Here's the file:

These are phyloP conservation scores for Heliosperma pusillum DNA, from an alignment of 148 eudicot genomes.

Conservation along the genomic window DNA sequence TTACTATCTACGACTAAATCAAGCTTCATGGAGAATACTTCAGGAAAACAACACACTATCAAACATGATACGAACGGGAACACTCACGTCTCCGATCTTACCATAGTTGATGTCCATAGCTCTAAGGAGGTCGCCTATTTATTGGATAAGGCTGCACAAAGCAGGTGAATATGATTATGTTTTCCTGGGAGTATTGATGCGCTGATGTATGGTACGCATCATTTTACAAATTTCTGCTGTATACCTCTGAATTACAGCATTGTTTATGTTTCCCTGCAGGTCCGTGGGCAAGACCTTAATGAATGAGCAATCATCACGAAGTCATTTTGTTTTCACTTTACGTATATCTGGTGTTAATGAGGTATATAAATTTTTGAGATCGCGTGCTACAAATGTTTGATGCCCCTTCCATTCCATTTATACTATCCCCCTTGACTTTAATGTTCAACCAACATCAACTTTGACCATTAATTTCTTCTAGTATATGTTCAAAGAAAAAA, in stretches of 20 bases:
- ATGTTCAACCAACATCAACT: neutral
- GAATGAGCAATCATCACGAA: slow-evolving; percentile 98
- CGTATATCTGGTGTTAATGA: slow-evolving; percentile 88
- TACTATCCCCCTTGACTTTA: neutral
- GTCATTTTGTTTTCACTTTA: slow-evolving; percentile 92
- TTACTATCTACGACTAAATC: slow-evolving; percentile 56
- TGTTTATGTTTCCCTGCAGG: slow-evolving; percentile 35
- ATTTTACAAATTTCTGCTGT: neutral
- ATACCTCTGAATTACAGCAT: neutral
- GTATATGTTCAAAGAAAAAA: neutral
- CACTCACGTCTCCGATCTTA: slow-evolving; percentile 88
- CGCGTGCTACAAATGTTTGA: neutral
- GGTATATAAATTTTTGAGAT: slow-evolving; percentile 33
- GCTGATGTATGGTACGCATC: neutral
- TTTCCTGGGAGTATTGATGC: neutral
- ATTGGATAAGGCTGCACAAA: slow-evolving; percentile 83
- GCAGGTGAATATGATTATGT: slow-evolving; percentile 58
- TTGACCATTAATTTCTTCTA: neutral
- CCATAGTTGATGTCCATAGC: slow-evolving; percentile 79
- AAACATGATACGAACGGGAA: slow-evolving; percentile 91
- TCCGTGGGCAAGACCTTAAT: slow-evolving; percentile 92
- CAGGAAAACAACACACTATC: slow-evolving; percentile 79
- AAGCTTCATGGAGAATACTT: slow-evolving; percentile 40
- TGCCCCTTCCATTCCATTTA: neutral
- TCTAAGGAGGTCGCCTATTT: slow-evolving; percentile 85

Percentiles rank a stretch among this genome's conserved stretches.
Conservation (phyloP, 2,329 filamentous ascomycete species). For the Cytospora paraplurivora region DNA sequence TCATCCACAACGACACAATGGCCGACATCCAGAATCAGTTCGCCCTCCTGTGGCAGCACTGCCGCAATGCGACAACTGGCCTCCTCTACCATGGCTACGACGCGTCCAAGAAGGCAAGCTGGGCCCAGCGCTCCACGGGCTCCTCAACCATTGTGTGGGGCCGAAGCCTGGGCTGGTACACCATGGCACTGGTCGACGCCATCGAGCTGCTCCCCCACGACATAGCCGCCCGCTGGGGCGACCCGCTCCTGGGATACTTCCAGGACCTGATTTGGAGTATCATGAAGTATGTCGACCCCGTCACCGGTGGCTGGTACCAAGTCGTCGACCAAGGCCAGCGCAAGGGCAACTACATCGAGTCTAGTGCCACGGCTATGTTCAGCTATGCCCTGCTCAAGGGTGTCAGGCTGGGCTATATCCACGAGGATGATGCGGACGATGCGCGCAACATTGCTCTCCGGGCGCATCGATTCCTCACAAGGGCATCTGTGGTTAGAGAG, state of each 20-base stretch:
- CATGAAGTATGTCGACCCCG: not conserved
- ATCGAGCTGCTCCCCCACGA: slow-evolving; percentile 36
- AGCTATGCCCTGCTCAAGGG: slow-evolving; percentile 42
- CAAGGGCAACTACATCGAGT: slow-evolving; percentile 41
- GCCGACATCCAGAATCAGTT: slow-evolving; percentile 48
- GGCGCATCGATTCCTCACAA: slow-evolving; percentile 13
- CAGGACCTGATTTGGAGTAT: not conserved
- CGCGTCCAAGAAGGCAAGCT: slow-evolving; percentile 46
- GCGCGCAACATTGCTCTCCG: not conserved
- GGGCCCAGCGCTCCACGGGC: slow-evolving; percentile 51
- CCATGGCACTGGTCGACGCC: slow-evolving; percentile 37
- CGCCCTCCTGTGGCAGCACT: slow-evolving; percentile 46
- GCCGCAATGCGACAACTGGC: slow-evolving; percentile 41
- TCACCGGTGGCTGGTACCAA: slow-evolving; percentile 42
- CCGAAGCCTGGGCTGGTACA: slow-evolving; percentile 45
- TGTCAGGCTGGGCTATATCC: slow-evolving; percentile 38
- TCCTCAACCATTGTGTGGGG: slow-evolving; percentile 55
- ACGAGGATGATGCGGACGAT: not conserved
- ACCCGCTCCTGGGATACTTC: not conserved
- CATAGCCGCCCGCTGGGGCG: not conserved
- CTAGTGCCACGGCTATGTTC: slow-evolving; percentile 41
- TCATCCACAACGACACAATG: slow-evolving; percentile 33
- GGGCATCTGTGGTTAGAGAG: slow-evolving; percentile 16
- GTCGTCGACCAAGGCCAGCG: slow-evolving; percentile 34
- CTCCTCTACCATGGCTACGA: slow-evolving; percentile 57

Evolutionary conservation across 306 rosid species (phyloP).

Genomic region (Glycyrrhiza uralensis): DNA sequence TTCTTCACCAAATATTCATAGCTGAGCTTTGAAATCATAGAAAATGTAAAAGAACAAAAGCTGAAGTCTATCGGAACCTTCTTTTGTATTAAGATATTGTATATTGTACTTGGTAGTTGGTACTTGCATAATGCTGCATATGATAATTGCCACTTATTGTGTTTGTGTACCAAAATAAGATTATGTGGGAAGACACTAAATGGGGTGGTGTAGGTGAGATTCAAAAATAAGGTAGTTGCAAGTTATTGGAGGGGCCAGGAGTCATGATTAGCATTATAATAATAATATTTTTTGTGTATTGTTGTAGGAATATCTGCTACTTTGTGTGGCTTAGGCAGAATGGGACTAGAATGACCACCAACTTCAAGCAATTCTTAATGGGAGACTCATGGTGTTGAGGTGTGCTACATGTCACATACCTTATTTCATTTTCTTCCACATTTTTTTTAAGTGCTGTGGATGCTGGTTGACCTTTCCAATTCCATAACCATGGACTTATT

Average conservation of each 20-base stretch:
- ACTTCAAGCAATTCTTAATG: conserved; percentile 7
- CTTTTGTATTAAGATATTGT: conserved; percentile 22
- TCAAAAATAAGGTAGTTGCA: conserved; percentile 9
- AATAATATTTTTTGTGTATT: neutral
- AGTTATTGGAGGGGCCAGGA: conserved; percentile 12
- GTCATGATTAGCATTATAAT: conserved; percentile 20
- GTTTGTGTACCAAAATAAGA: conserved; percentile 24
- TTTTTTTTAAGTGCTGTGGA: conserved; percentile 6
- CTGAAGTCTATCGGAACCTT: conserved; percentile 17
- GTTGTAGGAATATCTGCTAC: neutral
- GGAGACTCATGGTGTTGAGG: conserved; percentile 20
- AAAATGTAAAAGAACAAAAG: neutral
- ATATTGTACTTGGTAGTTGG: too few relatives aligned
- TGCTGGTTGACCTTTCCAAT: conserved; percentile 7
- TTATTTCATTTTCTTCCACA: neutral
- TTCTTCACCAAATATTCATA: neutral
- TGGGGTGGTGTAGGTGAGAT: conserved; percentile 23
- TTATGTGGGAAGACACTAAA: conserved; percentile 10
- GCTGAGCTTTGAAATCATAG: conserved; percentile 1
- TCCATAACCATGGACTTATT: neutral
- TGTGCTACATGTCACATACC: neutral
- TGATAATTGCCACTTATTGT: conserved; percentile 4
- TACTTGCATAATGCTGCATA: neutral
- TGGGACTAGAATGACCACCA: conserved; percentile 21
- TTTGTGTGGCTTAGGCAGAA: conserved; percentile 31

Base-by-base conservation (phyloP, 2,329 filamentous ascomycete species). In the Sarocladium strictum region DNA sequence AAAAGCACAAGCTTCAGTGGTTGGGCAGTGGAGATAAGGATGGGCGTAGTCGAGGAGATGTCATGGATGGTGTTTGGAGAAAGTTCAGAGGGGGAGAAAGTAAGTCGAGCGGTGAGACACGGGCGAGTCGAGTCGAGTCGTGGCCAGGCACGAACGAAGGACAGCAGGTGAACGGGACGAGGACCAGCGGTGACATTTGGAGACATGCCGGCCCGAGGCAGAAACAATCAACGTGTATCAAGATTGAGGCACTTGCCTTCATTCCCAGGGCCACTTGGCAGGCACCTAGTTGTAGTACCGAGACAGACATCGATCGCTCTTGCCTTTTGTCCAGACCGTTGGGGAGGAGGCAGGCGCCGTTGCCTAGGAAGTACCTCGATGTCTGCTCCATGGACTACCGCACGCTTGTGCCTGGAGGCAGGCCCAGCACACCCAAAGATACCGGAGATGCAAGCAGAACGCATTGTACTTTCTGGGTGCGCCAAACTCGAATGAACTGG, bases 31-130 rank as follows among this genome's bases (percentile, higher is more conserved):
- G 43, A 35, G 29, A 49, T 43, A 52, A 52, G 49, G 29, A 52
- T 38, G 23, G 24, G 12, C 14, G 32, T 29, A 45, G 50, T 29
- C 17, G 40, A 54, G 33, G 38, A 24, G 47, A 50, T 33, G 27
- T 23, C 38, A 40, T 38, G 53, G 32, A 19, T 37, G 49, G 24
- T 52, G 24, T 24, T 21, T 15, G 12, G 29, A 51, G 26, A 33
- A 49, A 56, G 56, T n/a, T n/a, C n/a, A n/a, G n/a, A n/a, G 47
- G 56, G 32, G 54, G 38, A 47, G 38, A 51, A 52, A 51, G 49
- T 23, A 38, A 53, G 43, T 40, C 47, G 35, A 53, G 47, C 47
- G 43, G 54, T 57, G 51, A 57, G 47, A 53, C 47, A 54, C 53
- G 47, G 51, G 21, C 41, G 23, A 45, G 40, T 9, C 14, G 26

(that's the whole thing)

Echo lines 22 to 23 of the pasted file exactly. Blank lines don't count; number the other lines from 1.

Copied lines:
- AAACATGATACGAACGGGAA: slow-evolving; percentile 91
- TCCGTGGGCAAGACCTTAAT: slow-evolving; percentile 92